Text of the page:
No Limits: The Will to Succeed, is a 2009 auto-biography by Michael Phelps that details his journey from an overly energetic age grouper to the greatest Olympian in history.
No Limits details the ups and downs of Phelps career from the time he got in the water until the Beijing Olympics, where he won an unprecedented eight gold medals in a single Games.
The book follows the timeline of his events in Beijing, with each race being prefaced by lessons in what helped him get there. There is a ton of excellent takeaways that swimmers and swim coaches can pull from this book, which is a fast-paced read (especially the chapter on the 4x100m freestyle relay and Jason Lezak’s other-worldly comeback).
Here are a series of quotes from the book, as well as my own thoughts and takeaways from No Limits: The Will to Succeed.
Where to Buy
He was relentless about setting goals and keeping them at the forefront of his attention.
- “Every year since I have been swimming competitively, I have set goals for myself. In writing. The goal sheet was mandatory. I got used to it and it became a habit.”
- “If there was a day when I was down, when I was not swimming well, when I simply felt tired or grouchy, I would look at it [the goal sheet]. It was definitely a pick-me-up.”
Bowman used a countdown to instill urgency with his athletes. A reminder to make the most of every training opportunity.
- “Each workout also included a notation in the corner: how many days to go until the Trials in Omaha as well as the Games in Beijing.”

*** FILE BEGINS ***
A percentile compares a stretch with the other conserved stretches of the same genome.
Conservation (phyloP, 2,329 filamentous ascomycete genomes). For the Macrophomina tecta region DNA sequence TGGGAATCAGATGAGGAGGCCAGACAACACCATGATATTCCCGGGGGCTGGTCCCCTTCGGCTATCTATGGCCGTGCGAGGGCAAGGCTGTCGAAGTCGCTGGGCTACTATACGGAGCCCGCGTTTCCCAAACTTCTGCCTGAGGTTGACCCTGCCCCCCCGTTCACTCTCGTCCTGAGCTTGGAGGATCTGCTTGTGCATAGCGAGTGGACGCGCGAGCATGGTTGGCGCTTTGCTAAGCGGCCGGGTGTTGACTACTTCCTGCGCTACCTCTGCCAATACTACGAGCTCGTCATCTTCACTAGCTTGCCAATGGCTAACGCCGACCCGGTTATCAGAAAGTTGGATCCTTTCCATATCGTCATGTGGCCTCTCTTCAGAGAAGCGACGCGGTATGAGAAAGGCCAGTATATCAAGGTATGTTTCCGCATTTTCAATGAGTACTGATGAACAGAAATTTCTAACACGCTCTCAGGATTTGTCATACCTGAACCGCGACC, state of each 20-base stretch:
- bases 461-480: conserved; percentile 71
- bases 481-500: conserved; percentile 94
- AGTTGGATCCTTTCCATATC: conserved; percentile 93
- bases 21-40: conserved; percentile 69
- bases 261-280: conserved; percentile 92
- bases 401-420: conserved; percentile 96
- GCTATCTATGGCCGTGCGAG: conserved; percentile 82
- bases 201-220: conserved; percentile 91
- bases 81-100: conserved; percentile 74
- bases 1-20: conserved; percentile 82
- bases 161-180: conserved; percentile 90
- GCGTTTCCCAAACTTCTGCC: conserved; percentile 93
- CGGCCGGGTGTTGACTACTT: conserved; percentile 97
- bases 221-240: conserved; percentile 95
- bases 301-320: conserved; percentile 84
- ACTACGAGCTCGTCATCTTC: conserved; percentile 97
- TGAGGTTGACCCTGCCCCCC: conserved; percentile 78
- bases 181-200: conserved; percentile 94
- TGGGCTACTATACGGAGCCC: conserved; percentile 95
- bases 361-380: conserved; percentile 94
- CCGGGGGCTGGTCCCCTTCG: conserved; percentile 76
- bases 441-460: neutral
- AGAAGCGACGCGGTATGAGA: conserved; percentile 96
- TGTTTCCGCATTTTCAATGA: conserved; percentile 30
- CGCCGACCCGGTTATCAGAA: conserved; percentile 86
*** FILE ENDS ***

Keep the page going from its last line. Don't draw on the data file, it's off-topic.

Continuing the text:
Although Phelps was the greatest swimmer on the planet, he needed and thoroughly appreciated the challenge that teammates like Erik Vendt—a swimmer who was relentless in practice and competition—brought to practice and competition:
- “Without Erik Vendt, there was no way I could have gotten through the years from Athens to Beijing.”
You can still swim fast even though you don’t feel awesome. The day after breaking the world record in the 200m freestyle at the 2007 Melbourne World Championships, he was to race the 200m fly.
He felt “crummy” and sore. But it didn’t matter. Phelps would break the world record by over 1.6 seconds, the world record line at his feet when he touched the wall.
- “Once I got up on the blocks [for the 200m butterfly], I had to get over all that. How I felt then was not the least bit important to what was possible now. It was time to go out and race.”
Train for adversity. When overcoming challenges is “normal,” it becomes a whole less scary when it happens in competition:
- “Bob, also quite deliberately, would arrange practices, schedules, workouts, drills, whatever he could think of, around the idea of being uncomfortable.”
- “A champion can deal with any kind of pressure.”
You won’t always feel like doing the work. But it’s your job to get yourself in the mindset to do it anyway.
- “If I wasn’t in the right mood to practice, I got myself into that right mood… I got myself into the place I needed to be to get the work done that I needed to get done.”